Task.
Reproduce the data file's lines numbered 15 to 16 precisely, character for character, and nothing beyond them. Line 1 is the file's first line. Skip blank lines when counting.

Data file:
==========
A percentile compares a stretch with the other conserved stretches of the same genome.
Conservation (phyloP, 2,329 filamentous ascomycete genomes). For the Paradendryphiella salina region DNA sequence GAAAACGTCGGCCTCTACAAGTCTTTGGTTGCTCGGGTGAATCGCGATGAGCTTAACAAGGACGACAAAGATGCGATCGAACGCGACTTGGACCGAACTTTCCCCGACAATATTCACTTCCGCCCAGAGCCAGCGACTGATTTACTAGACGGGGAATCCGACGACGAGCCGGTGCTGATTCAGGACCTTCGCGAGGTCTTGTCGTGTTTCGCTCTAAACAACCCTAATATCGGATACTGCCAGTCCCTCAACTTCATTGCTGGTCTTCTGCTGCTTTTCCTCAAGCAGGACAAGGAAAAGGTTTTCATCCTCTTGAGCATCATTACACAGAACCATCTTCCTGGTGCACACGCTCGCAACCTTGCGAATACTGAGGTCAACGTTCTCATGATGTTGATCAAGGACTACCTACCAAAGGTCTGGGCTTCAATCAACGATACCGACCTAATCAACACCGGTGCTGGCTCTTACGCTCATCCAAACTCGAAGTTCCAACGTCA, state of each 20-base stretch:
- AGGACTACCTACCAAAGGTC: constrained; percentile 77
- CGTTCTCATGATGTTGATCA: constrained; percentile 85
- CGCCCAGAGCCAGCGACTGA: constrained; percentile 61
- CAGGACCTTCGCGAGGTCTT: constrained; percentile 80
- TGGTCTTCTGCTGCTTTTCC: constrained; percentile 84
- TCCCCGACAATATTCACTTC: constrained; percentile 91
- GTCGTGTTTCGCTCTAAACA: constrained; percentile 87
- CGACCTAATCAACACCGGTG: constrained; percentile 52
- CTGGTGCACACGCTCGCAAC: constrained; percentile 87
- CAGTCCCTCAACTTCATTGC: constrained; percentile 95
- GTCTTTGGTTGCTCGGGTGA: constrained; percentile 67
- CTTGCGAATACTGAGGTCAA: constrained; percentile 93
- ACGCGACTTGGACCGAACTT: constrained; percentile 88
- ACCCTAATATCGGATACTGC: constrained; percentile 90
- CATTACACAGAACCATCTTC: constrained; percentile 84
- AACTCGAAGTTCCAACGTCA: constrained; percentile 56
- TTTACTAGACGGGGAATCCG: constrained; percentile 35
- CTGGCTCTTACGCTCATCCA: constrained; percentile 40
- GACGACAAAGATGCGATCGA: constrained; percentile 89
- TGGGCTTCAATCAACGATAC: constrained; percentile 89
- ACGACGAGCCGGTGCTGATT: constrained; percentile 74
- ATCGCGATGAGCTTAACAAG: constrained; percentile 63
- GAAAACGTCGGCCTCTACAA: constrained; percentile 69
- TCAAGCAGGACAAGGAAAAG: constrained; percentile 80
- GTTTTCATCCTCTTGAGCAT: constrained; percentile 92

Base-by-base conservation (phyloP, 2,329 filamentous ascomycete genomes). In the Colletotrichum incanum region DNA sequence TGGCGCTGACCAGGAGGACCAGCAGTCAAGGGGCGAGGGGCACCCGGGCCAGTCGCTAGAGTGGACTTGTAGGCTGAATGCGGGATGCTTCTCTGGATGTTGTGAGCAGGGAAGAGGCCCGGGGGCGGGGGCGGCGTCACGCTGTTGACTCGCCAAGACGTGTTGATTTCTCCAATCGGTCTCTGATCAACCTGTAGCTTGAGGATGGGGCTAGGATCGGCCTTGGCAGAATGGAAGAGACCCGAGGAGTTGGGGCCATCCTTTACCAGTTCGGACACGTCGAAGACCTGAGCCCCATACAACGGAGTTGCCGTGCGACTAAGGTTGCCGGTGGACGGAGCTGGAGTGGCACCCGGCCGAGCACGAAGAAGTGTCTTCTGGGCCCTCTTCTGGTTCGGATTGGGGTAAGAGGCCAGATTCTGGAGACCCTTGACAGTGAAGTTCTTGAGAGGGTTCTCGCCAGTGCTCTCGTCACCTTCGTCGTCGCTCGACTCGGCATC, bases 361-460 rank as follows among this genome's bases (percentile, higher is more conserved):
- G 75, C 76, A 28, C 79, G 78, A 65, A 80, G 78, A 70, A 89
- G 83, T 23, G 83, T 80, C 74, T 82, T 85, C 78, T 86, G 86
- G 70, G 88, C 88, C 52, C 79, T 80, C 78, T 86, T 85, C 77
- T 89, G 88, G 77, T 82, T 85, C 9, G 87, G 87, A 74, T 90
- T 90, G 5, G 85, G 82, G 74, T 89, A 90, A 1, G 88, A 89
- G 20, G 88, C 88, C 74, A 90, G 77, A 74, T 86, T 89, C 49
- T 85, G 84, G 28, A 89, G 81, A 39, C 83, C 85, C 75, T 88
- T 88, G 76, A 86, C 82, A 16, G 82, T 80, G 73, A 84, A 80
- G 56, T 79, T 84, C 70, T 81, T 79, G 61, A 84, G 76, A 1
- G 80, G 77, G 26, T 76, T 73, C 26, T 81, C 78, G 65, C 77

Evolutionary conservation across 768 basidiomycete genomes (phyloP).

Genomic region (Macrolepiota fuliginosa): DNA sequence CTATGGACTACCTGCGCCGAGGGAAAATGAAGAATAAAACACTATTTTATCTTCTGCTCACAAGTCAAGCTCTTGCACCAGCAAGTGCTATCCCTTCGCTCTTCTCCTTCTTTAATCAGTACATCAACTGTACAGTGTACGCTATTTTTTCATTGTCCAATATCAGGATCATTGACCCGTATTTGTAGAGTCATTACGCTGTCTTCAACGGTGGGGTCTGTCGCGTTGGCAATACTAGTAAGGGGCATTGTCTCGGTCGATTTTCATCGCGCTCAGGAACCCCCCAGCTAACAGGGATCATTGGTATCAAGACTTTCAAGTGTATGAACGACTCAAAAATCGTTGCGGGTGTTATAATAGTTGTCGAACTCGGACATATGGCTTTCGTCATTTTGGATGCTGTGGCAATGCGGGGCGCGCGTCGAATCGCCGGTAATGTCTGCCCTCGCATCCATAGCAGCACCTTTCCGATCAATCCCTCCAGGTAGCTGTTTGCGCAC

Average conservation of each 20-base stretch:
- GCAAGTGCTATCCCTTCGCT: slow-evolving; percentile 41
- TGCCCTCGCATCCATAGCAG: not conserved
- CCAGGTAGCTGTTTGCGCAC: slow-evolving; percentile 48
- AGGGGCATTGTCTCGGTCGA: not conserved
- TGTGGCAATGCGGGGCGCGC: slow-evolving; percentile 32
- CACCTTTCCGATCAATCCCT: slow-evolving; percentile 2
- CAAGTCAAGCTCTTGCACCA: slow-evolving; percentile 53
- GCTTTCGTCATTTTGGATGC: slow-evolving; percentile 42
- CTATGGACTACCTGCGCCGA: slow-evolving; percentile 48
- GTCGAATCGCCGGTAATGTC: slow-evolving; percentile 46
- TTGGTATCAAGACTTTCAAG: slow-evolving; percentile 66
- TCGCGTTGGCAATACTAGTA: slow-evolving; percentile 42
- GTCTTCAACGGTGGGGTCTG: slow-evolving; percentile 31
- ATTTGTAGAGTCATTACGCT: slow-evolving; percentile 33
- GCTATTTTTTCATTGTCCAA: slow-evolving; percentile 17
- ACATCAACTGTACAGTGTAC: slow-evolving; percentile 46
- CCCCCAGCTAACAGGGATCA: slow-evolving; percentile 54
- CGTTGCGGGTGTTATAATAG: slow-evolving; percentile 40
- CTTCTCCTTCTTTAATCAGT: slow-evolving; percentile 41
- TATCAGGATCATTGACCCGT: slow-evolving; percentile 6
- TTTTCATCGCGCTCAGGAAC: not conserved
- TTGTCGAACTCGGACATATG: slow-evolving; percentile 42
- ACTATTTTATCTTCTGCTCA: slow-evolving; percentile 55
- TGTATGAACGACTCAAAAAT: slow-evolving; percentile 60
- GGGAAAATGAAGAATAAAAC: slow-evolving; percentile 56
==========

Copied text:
- ACGCGACTTGGACCGAACTT: constrained; percentile 88
- ACCCTAATATCGGATACTGC: constrained; percentile 90